An extract from Eleanor Catton’s new novel.
Mercury in Sagittarius
(January 27, 1866)
The 12 men congregated in the smoking-room of the Crown Hotel gave the impression of a party accidentally met. For all their variety of comportment and dress – frock-coats, tailcoats, Norfolk jackets with buttons of horn, yellow moleskin, cambric, and twill ― they might have been 12 strangers on a railway-car, each bound for a separate quarter of a city that possessed fog and tides enough to divide them; indeed, the studied isolation of each man as he pored over his paper, or leaned forward to tap his ashes into the grate, or placed the splay of his hand upon the baize to take his shot at billiards, conspired to form the very type of bodily silence that occurs, late in the evening, on a public railway ― deadened here not by the slur and clunk of the coaches, but by the fat clatter of the rain.
Such was the perception of Mr Walter Moody, from where he stood in the doorway with his hand upon the frame. He was innocent of having disturbed any kind of private conference, for the speakers had ceased when they heard his tread in the passage; by the time he opened the door, each of the 12 men had resumed his occupation (rather haphazardly, on the part of the billiard-players, for they had forgotten their places) with such a careful show of absorption that no-one even glanced up when he stepped into the room.
The strictness and uniformity with which the men ignored him might have aroused Moody’s interest, had he been himself in body and temperament. As it was, he was queasy and disturbed. His stomach was empty, his trousers were stained with salt-water, and the floorboards kept shifting unpleasantly beneath his feet. He had known the voyage to West Canterbury would be fatal at worst, an endless rolling trough of white water and spume that ended on the shattered graveyard of the Hokitika bar, but he had not been prepared for the particular horrors of the journey, of which he was still incapable of speaking, even to himself. Moody was by nature impatient of any deficiencies in his own person ― fear and illness both turned him inward – and it was for this reason that he very uncharacteristically failed to assess the tenor of the room he had just entered.
Moody’s natural expression was one of readiness and attention. His grey eyes were large and unblinking, and his supple, boyish mouth was usually poised in an expression of polite concern. His hair inclined to a tight curl; it had fallen in ringlets to his shoulders in his youth, but now he wore it close against his skull, parted on the side and combed flat with pomade that darkened its golden hue to an oily brown. His brow and cheeks were square, his nose straight, and his complexion smooth. He was not quite eight-and-twenty, still swift and exact in his motions, and possessed of the kind of roguish, unsullied vigour that conveys neither gullibility nor guile. He presented himself in the manner of a discreet and quick-minded butler, and as a consequence was often drawn into the confidence of the least voluble of men, or invited to broker relations between people he had only lately met. He had, in short, a face that betrayed very little about his own character, and a face that others were immediately inclined to trust.
Moody was not at all unaware of the advantage his inscrutable grace afforded him. Like most excessively beautiful persons he had spent many hours gazing at his own reflection, and in a way, knew himself from the outside best; he was always in some chamber of his mind perceiving himself from the exterior. He had passed a great many hours in the alcove of his private dressing room, where the mirror tripled his image into profile, half-profile, and square ― van Dyck’s King Charles, though a good deal more striking. It was a private practice, and one he would likely have denied ― for how roundly self-examination is condemned, by the moral prophets of our age! As if the self had no relation to the self, and one only looked in mirrors to have one’s arrogance confirmed; as if the act of self-regarding was not as subtle, fraught, and ever-changing as any bond between twin souls. In his fascination Moody sought less to praise his own beauty than to master it. Certainly whenever he caught his own reflection, in a window-box, or in a pane of glass after nightfall, he felt a thrill of satisfaction – but as an engineer might feel, chancing upon a mechanism of his own devising and finding it splendid, flashing, properly oiled, and performing exactly as he had predicted it should.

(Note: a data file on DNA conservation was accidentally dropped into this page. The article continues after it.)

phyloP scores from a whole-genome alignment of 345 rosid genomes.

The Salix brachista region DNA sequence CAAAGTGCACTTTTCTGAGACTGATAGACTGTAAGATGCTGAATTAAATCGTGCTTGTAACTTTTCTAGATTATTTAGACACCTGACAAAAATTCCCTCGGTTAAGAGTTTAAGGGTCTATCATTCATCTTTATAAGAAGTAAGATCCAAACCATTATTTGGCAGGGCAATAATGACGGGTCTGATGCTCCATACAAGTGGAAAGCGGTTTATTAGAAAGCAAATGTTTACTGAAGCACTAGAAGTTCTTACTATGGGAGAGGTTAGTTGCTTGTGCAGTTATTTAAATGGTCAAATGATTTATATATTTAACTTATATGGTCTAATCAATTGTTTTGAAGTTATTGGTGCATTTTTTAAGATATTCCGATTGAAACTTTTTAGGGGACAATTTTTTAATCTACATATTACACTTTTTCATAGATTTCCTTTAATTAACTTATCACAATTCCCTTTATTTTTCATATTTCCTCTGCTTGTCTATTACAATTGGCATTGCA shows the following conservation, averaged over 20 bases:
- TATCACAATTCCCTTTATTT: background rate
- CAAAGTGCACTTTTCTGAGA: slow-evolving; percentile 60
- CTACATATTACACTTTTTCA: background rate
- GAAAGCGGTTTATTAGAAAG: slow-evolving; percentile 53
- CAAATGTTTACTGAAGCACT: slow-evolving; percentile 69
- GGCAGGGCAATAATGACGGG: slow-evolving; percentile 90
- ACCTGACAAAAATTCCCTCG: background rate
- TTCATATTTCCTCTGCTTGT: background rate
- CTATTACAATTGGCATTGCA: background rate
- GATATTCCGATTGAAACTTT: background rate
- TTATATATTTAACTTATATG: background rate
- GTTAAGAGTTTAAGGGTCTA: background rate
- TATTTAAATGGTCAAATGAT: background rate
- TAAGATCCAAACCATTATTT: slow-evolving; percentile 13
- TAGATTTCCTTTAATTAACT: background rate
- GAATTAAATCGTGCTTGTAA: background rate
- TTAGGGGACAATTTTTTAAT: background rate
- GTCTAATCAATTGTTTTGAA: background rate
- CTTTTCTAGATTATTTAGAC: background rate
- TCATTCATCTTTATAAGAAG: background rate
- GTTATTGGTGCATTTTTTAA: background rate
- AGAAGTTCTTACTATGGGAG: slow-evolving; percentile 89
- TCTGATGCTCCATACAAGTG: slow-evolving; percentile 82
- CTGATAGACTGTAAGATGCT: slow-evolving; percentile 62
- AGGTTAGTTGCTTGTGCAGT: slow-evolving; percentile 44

He could see his own self now, poised in the doorway of the smoking-room, and he knew that the figure he cut was one of perfect composure. He was near trembling with fatigue; he was carrying a leaden weight of terror in his gut; he felt shadowed, even dogged; he was filled with dread. He surveyed the room with an air of mild detachment and respect.
It had the appearance of a place rebuilt from memory after a great passage of time, when much has been forgotten (andirons, drapes, a proper mantel to surround the hearth) but small details persist: a picture of the late Prince Consort, for example, cut from a magazine and affixed with shoe tacks to the wall that faced the yard; the seam down the middle of the billiard table, which had been sawn in two on the Sydney docks to better survive the crossing; the stack of old broadsheets upon the secretary, the pages thinned and blurry from the touch of many hands. The view through the two small windows that flanked the hearth was over the hotel’s rear yard, a marshy allotment littered with crates and rusting drums, separated from the neighbouring plots only by patches of scrub and low fern, and, to the north, by a row of laying hutches, the doors of which were chained against thieves. Beyond this vague periphery, one could see sagging laundry-lines running back and forth behind the houses one block to the east, latticed stacks of raw timber, pig-pens, piles of scrap and sheet iron, broken cradles and flumes – everything abandoned, or in some relative state of disrepair. The clock had struck that late hour of twilight when all colours seem suddenly to lose their richness, and it was raining hard; through the cockled glass the yard was bleached and fading. Inside, the rush-lights had not yet succeeded the sea-coloured light of the dying day, and seemed by virtue of their paleness to accent the general cheerlessness of the room’s décor.